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Does the following include statement present a security risk?

include "pages/".$_GET["page"].".php";

If yes:
- why?
- what would be a safer approach?

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5 Answers 5

up vote 3 down vote accepted

Yes. For starters, you should never be using GET variables directly without some kind of validation, ever.

In addition, you shouldn't allow arbitrary specification of a path to include.

Instead, you should either restrict includes to paths within a certain directly (and check that the specified path refers to a file in that directory) if you absolutely require that much dynamic-ness, or you should instead pass tokens that refer to things you'd want to include (and then do something like a lookup into an associative array to see what file a given token refers to).

An example of the latter would be something like this:

$allowed_pages = array(
  "page1" => "pages/page1.php",
  "page2" => "pages/page2.php",
  "foobar" => "pages/page7.php",
  "stuff" => "pages/blarg.php"
);

$page = $_GET['page'];
if(array_key_exists($allowed_pages, $page)) {
  include($allowed_pages[$page]);
}

(In this case, the fact that only specified keys are allowed acts as both validation and restriction on what may be included.)

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1  
More examples on how to exploit this kind of things here : ha.ckers.org/blog/20100128/micro-php-lfi-backdoor the comments have a lot of things too. –  Arkh Jan 29 '10 at 13:10

It is risk because in $_GET["page"] can be a path that you do not except - in example ../../settings.php on something else.

It should be done like:

$allowedPages = array('news', 'contact', ...);
if ( in_array($_GET["page"], $allowedPages) ) {
    include "pages/".$_GET["page"].".php";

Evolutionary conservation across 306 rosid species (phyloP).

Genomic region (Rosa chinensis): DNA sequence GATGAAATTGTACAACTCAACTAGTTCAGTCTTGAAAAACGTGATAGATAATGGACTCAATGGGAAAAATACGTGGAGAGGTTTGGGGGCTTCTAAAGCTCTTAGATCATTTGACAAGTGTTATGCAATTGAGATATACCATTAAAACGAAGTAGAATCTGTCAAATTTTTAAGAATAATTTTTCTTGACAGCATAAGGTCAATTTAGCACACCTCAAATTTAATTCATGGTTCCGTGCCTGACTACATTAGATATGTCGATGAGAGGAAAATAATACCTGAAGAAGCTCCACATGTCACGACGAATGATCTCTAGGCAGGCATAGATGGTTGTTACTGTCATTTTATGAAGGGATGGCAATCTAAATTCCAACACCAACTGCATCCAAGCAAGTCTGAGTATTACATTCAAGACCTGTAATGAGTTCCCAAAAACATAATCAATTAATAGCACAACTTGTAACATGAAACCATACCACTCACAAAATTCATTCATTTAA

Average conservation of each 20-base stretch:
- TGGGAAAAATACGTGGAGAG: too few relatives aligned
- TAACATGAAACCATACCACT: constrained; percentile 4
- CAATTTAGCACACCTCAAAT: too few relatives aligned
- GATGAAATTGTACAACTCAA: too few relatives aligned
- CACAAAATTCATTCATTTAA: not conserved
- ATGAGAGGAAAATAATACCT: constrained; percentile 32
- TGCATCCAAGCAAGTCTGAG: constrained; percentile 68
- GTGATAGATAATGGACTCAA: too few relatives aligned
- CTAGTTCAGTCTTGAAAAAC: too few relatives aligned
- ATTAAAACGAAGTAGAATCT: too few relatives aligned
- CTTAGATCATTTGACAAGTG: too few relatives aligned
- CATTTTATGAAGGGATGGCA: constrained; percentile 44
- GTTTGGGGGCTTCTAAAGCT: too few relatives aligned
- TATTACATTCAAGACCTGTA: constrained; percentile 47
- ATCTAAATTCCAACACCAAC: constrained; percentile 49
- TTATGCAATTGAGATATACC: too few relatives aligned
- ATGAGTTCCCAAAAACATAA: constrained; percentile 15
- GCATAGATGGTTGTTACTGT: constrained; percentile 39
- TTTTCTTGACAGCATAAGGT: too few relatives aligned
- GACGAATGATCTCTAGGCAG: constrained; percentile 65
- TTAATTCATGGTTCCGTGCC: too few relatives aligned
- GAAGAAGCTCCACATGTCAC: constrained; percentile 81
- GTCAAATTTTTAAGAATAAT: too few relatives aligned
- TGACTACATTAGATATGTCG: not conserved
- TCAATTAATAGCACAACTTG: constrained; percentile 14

} else {
    throw new Exception('Page is not valid !');
}

Good thing also is to check if file exists.

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You're essentially giving them the ability to execute ANY piece of PHP that exists on your system. That's a pretty big unknown.

Fundamentally this is risky because even if there is no "dangerous" code to point to now, there may be in the future.

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3  
They can read any file, because include in php doesn't have to contain php code. If there is no <? ?>, then php will just dump the contents of the file in there. –  SoapBox Jan 29 '10 at 11:59
    
Definitely should have noted that as well! –  altCognito Jan 29 '10 at 12:56

As well as having a white list, you could do something like this

$include = $_GET['page'];

if ( ! preg_match('/^[a-z-_]+$/i', $include)) {
    throw new Exception('Access denied');
}
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include "pages/".$_GET["page"].".php";

The fact that you've hard-coded a prefix prevents attacks like:

?page=http%3A%2F%2Fwww.blackhat.com%2Fbad.code%3F

But because $_GET['page'] may include '..' then someone can force inclusion of any file with a php extension from your system. Are you confident that this will never result in a security compromise?

Using a whitelist as suggested by others is a lot safer, and also removes the requirement to prefix the path to avoid remote inclusion vulnerabilities.

C.

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